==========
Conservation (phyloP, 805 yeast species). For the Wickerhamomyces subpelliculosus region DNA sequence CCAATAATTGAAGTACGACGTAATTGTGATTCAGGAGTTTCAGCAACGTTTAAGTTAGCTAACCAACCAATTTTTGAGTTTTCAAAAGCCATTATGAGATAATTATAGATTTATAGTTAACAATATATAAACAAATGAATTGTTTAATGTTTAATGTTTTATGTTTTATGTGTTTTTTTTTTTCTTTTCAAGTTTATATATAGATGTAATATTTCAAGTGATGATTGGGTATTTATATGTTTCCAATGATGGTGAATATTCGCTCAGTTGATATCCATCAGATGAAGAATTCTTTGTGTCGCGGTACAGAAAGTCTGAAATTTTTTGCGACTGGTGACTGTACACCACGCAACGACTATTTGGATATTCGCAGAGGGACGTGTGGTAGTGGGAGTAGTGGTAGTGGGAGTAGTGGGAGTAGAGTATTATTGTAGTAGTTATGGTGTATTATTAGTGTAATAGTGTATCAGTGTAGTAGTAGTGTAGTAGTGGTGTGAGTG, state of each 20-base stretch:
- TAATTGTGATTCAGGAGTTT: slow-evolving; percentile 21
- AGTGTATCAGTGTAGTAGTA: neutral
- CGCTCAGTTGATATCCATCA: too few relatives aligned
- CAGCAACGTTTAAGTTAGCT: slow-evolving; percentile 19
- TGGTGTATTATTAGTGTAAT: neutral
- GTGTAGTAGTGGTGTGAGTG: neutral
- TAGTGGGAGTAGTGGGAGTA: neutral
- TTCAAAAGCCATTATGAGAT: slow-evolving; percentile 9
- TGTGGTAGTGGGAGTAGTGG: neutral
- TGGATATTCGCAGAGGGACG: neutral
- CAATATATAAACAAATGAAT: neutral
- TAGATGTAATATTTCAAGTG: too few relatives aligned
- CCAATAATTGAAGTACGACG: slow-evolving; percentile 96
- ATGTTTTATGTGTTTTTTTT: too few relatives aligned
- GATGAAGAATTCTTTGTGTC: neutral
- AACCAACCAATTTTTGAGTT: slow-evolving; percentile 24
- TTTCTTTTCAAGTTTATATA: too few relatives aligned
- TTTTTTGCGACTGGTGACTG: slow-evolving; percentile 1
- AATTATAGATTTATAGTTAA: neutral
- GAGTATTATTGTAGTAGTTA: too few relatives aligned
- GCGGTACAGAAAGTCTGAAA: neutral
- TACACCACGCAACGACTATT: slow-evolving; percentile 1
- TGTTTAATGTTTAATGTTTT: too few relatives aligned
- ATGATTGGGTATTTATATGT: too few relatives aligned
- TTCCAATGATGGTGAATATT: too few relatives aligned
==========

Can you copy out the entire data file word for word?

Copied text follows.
Conservation (phyloP, 805 yeast species). For the Wickerhamomyces subpelliculosus region DNA sequence CCAATAATTGAAGTACGACGTAATTGTGATTCAGGAGTTTCAGCAACGTTTAAGTTAGCTAACCAACCAATTTTTGAGTTTTCAAAAGCCATTATGAGATAATTATAGATTTATAGTTAACAATATATAAACAAATGAATTGTTTAATGTTTAATGTTTTATGTTTTATGTGTTTTTTTTTTTCTTTTCAAGTTTATATATAGATGTAATATTTCAAGTGATGATTGGGTATTTATATGTTTCCAATGATGGTGAATATTCGCTCAGTTGATATCCATCAGATGAAGAATTCTTTGTGTCGCGGTACAGAAAGTCTGAAATTTTTTGCGACTGGTGACTGTACACCACGCAACGACTATTTGGATATTCGCAGAGGGACGTGTGGTAGTGGGAGTAGTGGTAGTGGGAGTAGTGGGAGTAGAGTATTATTGTAGTAGTTATGGTGTATTATTAGTGTAATAGTGTATCAGTGTAGTAGTAGTGTAGTAGTGGTGTGAGTG, state of each 20-base stretch:
- TAATTGTGATTCAGGAGTTT: slow-evolving; percentile 21
- AGTGTATCAGTGTAGTAGTA: neutral
- CGCTCAGTTGATATCCATCA: too few relatives aligned
- CAGCAACGTTTAAGTTAGCT: slow-evolving; percentile 19
- TGGTGTATTATTAGTGTAAT: neutral
- GTGTAGTAGTGGTGTGAGTG: neutral
- TAGTGGGAGTAGTGGGAGTA: neutral
- TTCAAAAGCCATTATGAGAT: slow-evolving; percentile 9
- TGTGGTAGTGGGAGTAGTGG: neutral
- TGGATATTCGCAGAGGGACG: neutral
- CAATATATAAACAAATGAAT: neutral
- TAGATGTAATATTTCAAGTG: too few relatives aligned
- CCAATAATTGAAGTACGACG: slow-evolving; percentile 96
- ATGTTTTATGTGTTTTTTTT: too few relatives aligned
- GATGAAGAATTCTTTGTGTC: neutral
- AACCAACCAATTTTTGAGTT: slow-evolving; percentile 24
- TTTCTTTTCAAGTTTATATA: too few relatives aligned
- TTTTTTGCGACTGGTGACTG: slow-evolving; percentile 1
- AATTATAGATTTATAGTTAA: neutral
- GAGTATTATTGTAGTAGTTA: too few relatives aligned
- GCGGTACAGAAAGTCTGAAA: neutral
- TACACCACGCAACGACTATT: slow-evolving; percentile 1
- TGTTTAATGTTTAATGTTTT: too few relatives aligned
- ATGATTGGGTATTTATATGT: too few relatives aligned
- TTCCAATGATGGTGAATATT: too few relatives aligned